Wednesday, April 22, 2015

Dirty tricks and the need to always check the truth and veracity of something


It is not well known that the commoner populace is commonly fooled and tricked with malicious intent. The usual reason for this is said to be because someone somewhere is ripping us off. I have found that this is not all of the reason. My observation is that many times the reason is because that someone somewhere is also psychotic and gets a kick and an ego boost out of the feeling that s/he is smarter than everybody else. My evidence for this is everywhere, from Wiki's to commercial contracts to everything else.

The lesson that this tells us is that we need to put whatever systems in place to ensure that this form of corruption is annihilated. One of these systems is our own awareness of these problems and that we need to be vigilant of these probabilities. To support this we need to have the knowledge to assess whether something is a lie and dirty trick. This can only come about through education and experience.

Some of these tricks have appeared in our educational textbooks. I discovered this when I was studying economics and our economic textbooks were rife with lies and misinformation whose intention was to make us give away our assets and have them stolen from us.

One example I found was in the accounting textbooks. This was in a short formula to derive the Net Future Value (and Net Present Value) of an annuity or compounding investment eg a payment of interest on a investment - the simplest model being something like a investment at time 0 and then interest paid at the end of a time period, that interest then reinvested and then the initial principle and that interest then receiving again interest after an equally long time period etc.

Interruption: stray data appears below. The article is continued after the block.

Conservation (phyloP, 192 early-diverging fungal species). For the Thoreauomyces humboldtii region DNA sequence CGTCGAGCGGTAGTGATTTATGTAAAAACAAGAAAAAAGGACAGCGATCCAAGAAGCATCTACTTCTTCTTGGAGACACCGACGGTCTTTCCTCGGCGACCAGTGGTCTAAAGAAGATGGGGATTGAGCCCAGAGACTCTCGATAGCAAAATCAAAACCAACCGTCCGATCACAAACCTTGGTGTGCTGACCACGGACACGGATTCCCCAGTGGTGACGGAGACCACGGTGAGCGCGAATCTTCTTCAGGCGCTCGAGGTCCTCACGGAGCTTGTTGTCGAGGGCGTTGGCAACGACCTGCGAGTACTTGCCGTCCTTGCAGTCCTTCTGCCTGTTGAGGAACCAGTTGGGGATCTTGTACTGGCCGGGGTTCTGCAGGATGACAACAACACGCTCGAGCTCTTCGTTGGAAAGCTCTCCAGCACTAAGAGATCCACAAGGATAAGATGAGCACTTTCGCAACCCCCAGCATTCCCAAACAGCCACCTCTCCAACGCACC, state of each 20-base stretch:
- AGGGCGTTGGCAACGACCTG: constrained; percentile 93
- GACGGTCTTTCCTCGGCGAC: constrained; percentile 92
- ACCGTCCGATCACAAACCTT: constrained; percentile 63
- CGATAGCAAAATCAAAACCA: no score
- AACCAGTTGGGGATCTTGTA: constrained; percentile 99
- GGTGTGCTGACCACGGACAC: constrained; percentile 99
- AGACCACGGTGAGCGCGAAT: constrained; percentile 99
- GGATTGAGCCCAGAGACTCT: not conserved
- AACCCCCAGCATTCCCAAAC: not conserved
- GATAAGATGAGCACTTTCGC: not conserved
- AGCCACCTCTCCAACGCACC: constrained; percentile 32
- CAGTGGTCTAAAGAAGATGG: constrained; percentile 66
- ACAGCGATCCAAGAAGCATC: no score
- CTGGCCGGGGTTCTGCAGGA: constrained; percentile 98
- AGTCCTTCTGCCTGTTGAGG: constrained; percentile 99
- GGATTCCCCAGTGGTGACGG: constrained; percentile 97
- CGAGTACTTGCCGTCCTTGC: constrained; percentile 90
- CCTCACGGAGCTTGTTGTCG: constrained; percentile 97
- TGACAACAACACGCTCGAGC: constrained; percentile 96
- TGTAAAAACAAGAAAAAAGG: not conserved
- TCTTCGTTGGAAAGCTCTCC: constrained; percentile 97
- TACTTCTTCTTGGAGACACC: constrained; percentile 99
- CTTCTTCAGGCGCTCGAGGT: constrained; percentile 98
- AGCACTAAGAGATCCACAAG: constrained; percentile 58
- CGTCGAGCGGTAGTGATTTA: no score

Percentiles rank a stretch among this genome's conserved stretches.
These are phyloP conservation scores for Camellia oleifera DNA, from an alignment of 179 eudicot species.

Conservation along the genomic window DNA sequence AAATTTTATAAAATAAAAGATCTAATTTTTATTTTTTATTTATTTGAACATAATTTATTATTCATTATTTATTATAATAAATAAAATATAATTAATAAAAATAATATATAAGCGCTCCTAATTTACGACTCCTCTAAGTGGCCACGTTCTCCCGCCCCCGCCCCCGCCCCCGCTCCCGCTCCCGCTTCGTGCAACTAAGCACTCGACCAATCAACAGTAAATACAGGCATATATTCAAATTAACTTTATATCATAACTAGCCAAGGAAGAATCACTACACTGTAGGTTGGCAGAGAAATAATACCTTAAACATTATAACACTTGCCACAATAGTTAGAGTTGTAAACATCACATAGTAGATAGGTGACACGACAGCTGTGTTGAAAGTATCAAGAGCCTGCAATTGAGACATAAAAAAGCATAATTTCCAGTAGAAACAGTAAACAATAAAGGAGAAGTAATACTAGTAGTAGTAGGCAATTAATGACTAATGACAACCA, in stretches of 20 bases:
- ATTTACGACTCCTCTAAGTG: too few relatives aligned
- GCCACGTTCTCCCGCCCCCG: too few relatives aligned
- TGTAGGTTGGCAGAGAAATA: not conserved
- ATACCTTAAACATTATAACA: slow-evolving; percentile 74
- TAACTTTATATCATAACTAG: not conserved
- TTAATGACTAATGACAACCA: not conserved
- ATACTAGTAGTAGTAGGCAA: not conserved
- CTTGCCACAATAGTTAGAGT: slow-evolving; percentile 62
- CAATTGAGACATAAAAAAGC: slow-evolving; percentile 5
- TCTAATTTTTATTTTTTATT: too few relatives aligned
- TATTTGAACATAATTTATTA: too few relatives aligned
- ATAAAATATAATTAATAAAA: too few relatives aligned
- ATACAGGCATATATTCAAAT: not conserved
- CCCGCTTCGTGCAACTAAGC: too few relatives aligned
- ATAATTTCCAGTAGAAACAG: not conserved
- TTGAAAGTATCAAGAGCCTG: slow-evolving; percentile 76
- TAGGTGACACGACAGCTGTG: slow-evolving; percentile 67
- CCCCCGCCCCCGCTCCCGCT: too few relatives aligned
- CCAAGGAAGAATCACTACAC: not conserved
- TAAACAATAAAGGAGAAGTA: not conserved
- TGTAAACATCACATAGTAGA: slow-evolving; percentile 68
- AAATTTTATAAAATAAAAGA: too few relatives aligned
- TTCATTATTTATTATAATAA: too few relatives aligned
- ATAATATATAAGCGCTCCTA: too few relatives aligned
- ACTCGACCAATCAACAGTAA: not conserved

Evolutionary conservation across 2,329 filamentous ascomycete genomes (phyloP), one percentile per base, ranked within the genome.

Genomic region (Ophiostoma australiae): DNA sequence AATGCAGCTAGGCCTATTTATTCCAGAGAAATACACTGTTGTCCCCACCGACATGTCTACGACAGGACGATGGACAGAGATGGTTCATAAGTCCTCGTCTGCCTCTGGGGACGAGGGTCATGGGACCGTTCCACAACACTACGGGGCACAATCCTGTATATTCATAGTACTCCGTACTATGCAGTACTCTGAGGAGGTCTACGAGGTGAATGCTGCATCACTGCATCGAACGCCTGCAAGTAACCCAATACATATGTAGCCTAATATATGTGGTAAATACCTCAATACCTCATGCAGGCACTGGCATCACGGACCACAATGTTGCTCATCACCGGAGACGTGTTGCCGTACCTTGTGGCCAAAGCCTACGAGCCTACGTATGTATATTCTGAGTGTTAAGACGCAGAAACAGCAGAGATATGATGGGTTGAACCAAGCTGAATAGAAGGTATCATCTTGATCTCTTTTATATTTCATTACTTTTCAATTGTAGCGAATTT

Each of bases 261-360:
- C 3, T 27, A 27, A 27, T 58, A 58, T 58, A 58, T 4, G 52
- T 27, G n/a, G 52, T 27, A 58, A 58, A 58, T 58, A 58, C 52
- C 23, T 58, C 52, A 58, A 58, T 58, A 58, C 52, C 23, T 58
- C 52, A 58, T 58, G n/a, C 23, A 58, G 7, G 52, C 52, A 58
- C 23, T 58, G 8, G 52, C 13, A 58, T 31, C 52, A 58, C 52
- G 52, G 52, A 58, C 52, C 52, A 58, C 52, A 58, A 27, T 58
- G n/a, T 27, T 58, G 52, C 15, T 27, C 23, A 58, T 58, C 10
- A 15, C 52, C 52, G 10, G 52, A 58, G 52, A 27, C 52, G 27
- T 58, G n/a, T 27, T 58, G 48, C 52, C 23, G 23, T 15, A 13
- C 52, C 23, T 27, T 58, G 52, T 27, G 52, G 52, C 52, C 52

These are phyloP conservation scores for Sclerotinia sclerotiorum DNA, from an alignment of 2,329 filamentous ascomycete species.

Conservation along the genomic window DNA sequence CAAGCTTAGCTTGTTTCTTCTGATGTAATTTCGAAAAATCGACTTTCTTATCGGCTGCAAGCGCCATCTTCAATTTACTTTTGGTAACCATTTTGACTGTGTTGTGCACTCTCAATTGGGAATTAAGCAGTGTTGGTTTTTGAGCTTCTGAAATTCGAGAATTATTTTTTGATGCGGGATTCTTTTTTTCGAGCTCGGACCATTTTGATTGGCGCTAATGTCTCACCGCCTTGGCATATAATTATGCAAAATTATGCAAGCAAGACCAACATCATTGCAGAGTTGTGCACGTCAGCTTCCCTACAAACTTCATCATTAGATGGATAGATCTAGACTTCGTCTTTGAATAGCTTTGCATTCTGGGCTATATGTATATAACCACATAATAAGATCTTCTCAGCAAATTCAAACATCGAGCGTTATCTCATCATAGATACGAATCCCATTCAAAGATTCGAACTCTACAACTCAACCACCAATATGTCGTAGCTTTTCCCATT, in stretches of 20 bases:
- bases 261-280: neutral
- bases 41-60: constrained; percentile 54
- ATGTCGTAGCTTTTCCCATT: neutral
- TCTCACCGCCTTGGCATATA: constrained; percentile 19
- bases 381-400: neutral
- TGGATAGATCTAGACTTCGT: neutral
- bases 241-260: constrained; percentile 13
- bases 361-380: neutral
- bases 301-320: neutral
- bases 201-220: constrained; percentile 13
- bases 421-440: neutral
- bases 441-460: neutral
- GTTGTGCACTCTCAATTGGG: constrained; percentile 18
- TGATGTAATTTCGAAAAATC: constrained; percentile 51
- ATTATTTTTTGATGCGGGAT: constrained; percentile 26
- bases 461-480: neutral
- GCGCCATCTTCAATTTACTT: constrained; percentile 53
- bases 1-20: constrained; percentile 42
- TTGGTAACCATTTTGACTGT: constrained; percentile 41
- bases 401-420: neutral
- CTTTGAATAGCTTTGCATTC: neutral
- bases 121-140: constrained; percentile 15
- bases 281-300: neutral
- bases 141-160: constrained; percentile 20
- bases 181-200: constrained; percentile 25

The actual formula for Future value is
FV = PV(1 + r)t
FV = Amount returned in the future
PV = Amount initially invested now
r = interest (|r| < 1) t = total number of periods for which interest is due to be paid. This formula is expanded by using the binomial number theorem (or Pascal's triangle). For instance if the investment is for 3 years then we get an expansion of this as
FV = PV( (1t + (3 x 12 x r1) + (3 x 11 x r2) + (r3) )
For example, if t = 3 years, PV = 1 and r = 0.1 then
FV = PV(1 + r)t
= 1 x (1 + 0.1)3
= 1 + (3 x 0.11) + (3 x 0.12) + (0.13)
= 1.331
ie an investment of $1 will return $1.333 dollars after 3 years with 10% interest on the initial investment.

My accounting book then stated that there is another formula for obtaining the future value of a compounding investment. This formula was meant to be used for very long term compounding investments to make calculation of future value easier. The formula is given below:

FVdirty trick = PV ( (1-rt) / (1-r) )
FVdirty trick = Amount returned in the future using a dirty trick calculation of future value
PV = Amount initially invested now
r = interest (|r| < 1) t = total number of periods for which interest is due to be paid. If we say t = 3, r = 0.1 and PV = 1 then this gives us FVdirty trick = PV ( (1-rt) / (1-r) )
= 1 x (1 - 0.13) / (1 - 0.1)
= 1 x 0.999 / 0.9
= 1.11
ie The dirty trick gives us back $0.221 less than what we should have received.

The accounting textbook that stated this is a common one that is used in Universities all over the world to teach accounting.

In general, the reason why FV > FVdirty trick is because
(1 + r)t > ((1-rt)/(1-r))
This is because
((1-rt)/(1-r)) = (1 + r1 + r2 + r3 + ... + rt) ≠ (1 + r)t

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